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Re: [libstdc++] libstdc++/7691, pass -Wabi, sanity checks
On Wed, Aug 28, 2002 at 09:42:44PM -0700, Benjamin Kosnik wrote:
> > 1) As noted in PR 7691, --enable-cxx-flags can no longer take multiple
> > options in a quoted string, like it used to, and like the documentation
> > says. Quoting the argument is now defeated by the higher-level configury
> > at some point; the strings are just passed through too many layers of
> > shell expansion to survive as a single word.
> Hmm. The other option is just having people use CXXFLAGS directly, and
> removing this enable flag.
> make CXXFLAGS="-fnot-an-idiot -fbigger-magic-wand" all
The advantage to the enable switch is that such flags are remembered
for subsequent rebuilds, if necessary. (It was originally added to help
rebuild libgcc, back when that was needed.)
I don't have a big problem with removing it altogether.
> > 2) We now pass -Wabi all the time.
> This is a great idea.
Actually, I might withdraw this part of the patch, and propose passing
-Wabi to all target libraries from the top-level configury. I need to
test that first though.
> > hasn't worked in a long time, and it's not supposed to work. This checks
> > to make sure that user isn't massively confused on that point. I don't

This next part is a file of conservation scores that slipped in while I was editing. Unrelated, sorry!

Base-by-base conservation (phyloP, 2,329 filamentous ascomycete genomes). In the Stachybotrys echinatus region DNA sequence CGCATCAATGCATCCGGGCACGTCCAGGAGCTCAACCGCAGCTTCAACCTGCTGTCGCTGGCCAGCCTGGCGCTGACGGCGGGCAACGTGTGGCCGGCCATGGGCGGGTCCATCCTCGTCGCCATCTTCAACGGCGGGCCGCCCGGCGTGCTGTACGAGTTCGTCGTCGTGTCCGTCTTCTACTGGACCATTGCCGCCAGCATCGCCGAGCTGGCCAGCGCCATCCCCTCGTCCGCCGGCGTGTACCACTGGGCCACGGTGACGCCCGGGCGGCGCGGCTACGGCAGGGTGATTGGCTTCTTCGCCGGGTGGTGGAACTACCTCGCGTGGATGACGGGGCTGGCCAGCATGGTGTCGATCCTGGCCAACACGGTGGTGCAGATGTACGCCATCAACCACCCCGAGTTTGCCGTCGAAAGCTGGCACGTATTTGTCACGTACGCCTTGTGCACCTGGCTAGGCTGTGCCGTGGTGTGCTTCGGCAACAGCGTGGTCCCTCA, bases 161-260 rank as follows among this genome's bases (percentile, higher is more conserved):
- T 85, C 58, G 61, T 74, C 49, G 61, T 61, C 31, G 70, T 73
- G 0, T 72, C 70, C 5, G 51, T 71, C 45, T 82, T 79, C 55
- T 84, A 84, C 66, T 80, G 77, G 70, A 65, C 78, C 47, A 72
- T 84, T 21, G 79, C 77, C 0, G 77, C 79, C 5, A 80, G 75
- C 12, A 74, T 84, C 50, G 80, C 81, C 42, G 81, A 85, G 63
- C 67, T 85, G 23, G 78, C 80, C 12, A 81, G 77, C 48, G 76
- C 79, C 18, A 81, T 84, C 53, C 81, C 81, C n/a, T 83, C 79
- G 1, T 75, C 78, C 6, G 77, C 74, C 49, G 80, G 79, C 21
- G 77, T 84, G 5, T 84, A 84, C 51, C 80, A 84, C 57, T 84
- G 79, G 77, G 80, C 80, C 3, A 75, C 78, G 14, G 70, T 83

> > know whether we'll continue to release libstdc++ snapshots in the future,
> > but if we do this might help and can't hurt in any case.
> Great idea. I think removing all references to building libstdc++ as a
> standalone package should be removed from the docs, if they are not already.
They've been gone for a long time.
And this part of the patch broke my autobuilder last night. The assignment
embeds the string "$top_srcdir" into the variable, rather than the value
/of/ top_srcdir. This is because top_srcdir is only an output variable;
it doesn't actually exist during the life of the configure script.
I don't know why it worked when I tested it before. Good thing it didn't
get checked in after all.
When a user tries to build v3 standalone, the first things that break are
the missing install-sh and config.sub. What's happened in the past is that
users assume something is broken, find other copies of those files, and copy
them into place. (!) If they proceed further, they would be caught by this
explicit no-stop-you're-bring-foolish warning. (And that's what I tested.)
So if this check doesn't happen after all, they at least have some warning
that something is not right.
I would therefore like to posit that computing's central challenge, viz. "How
not to make a mess of it," has /not/ been met.
- Edsger Dijkstra, 1930-2002